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Video Transcribed: Are active efforts required in anything besides a juvenile deprived case? Well, yes. Hi, my name is Ryan Cannonie. I’m a lawyer in Tahlequah. And one thing that comes up sometimes in cases like guardianships or adoptions is the term active efforts.
Now, if you’ve seen any of the videos on the other channels, specifically, the deprive videos I’ve done, you know I’ve talked about active efforts in the Indian Child Welfare Act a lot. And if you haven’t seen those, go check them out. In fact, there’s tons of great content on multiple channels on our firm site, just answering all types of questions from various attorneys with a lot of knowledge and experience.
But if you aren’t familiar with active efforts, under the Indian Child Welfare Act, any time you remove a child from their parent’s home, you have to follow a certain set of guidelines, statutes that are both federal and state. So when this happens, one thing that has to be done is you have to prove there were active efforts to reunify the family.
Now, what does that mean? Well, if you’re doing active efforts to reunite the family, you’re trying to make it so you don’t have to get guardianship or get an adoption. And I know this sounds kind of odd. It sounds basically against what you want. If you’re filing and paying for an attorney, you want adoption, or if you’re filing for guardianship, why would you also need to prove that you tried to prevent this?
Well, that’s part of the Indian Child Welfare Act. It’s a safeguard based on years of assimilation, doctrines, and things of that nature that started stripping many tribal children of their cultural heritage.
So now when you do one of these cases, when you hire me, hire an attorney to do adoption or a guardianship when we get in there, we actually have to sometimes submit an active efforts letter, sometimes just prove active efforts, but we have to show that there were active efforts to reunite the family.
So what are some active efforts? Well, this is where things get a little more complicated. There’s no actual definition, a list of here is what is an active effort, here’s what’s not. It’s kind of one of those I’ll know it when I see it kind of things. And some judges know it when they see it. And some you have to go above and beyond, or some just kind of take a little bit of effort. So it just depends on where you’re at, what your tribal representative is saying, and what the judge says.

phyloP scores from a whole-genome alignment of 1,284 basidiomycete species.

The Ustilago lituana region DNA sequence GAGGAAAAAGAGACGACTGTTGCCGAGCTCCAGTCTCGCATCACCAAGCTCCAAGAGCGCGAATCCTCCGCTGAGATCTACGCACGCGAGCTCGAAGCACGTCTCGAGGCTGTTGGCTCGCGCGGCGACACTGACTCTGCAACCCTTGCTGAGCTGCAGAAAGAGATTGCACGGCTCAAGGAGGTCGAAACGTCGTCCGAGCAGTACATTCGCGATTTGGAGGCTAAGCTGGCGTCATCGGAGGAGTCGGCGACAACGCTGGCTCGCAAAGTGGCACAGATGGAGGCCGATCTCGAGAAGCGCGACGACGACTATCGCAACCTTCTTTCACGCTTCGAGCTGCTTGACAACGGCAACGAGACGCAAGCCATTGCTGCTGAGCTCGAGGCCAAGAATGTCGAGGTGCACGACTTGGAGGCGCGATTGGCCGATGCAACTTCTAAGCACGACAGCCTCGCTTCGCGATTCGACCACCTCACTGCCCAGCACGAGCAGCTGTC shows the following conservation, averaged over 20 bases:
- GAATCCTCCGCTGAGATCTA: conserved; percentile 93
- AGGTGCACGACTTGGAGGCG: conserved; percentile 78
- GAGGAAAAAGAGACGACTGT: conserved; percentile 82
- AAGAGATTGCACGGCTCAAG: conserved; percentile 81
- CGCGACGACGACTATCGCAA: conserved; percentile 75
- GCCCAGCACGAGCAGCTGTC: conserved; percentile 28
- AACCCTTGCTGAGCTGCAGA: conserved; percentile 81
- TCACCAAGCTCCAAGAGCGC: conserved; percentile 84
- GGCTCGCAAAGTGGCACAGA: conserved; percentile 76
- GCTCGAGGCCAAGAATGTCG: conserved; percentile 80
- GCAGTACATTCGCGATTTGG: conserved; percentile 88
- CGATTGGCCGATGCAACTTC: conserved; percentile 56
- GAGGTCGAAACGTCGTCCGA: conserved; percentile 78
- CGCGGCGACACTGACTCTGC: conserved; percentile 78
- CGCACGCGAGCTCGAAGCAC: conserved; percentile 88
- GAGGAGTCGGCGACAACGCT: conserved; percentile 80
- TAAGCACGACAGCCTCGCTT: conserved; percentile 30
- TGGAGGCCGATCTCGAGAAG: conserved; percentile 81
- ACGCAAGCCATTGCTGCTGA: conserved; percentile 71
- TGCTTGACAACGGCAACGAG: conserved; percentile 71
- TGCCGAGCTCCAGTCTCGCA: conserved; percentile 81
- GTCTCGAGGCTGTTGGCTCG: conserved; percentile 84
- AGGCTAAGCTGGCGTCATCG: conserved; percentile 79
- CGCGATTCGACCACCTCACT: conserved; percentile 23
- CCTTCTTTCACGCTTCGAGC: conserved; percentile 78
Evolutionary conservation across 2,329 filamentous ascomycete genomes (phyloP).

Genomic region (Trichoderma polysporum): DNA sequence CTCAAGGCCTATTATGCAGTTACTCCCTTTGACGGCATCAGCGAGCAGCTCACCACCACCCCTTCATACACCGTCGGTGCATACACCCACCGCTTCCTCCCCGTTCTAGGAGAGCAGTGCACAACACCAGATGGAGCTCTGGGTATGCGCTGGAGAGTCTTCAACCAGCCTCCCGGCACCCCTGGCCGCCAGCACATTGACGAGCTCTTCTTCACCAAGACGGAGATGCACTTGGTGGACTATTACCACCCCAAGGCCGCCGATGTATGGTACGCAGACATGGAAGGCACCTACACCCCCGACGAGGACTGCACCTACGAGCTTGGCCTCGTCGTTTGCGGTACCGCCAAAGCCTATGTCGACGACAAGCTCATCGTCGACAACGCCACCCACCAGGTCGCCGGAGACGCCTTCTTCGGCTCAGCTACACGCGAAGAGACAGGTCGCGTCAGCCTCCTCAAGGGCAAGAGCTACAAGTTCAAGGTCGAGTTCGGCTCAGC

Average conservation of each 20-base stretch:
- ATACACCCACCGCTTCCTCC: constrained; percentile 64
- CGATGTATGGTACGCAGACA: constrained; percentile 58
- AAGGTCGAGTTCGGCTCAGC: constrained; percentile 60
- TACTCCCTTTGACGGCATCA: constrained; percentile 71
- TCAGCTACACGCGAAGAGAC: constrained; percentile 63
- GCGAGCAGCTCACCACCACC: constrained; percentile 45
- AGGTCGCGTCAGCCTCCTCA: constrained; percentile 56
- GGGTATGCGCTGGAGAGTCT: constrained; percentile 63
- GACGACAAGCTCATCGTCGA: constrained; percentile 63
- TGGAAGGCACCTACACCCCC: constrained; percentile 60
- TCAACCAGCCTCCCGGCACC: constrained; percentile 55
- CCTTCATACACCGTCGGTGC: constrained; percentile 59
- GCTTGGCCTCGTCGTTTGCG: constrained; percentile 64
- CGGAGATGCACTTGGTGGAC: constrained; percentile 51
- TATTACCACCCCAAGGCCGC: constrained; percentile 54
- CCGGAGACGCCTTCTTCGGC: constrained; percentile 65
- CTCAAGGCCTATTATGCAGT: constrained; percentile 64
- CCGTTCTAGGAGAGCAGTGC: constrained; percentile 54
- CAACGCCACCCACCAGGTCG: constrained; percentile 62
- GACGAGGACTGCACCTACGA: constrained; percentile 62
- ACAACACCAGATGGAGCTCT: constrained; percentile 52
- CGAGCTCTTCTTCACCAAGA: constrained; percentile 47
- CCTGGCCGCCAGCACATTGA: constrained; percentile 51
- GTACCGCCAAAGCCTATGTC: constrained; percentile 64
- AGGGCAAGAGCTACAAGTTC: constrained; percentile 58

But some good rules of thumb are if there’s visitation that you’re offering to help transport if you’re doing a guardianship and you talk about the fact that there is not a relationship between the father and child, well, then you’re helping and counseling, trying to get the father involved into that counseling, or mother, whoever the parent is, or both parents.
If there are substance abuse issues, you’ve offered to take them to outpatient treatment. You’ve offered to help them. Anything you’re doing to try to help them correct the issue so that they can reunify the family is going to be considered an active effort.
Now, that doesn’t mean they have to take you upon it. It doesn’t mean you have to go into their house and drag them out kicking and screaming. It means that you are making the effort to prevent what you’re trying to do, basically.
So if you have questions about active efforts, and you probably will, because I’ll be honest, a lot of attorneys have questions about active efforts, then please give us a call. You can also go to our website, Tahlequahattorney.com.
We can walk you through your situation, talk to you about guardianship, talk to you about adoption, look at the pros and cons of both, and what type of active efforts you’re probably going to have to do to satisfy the Indian Child Welfare Act.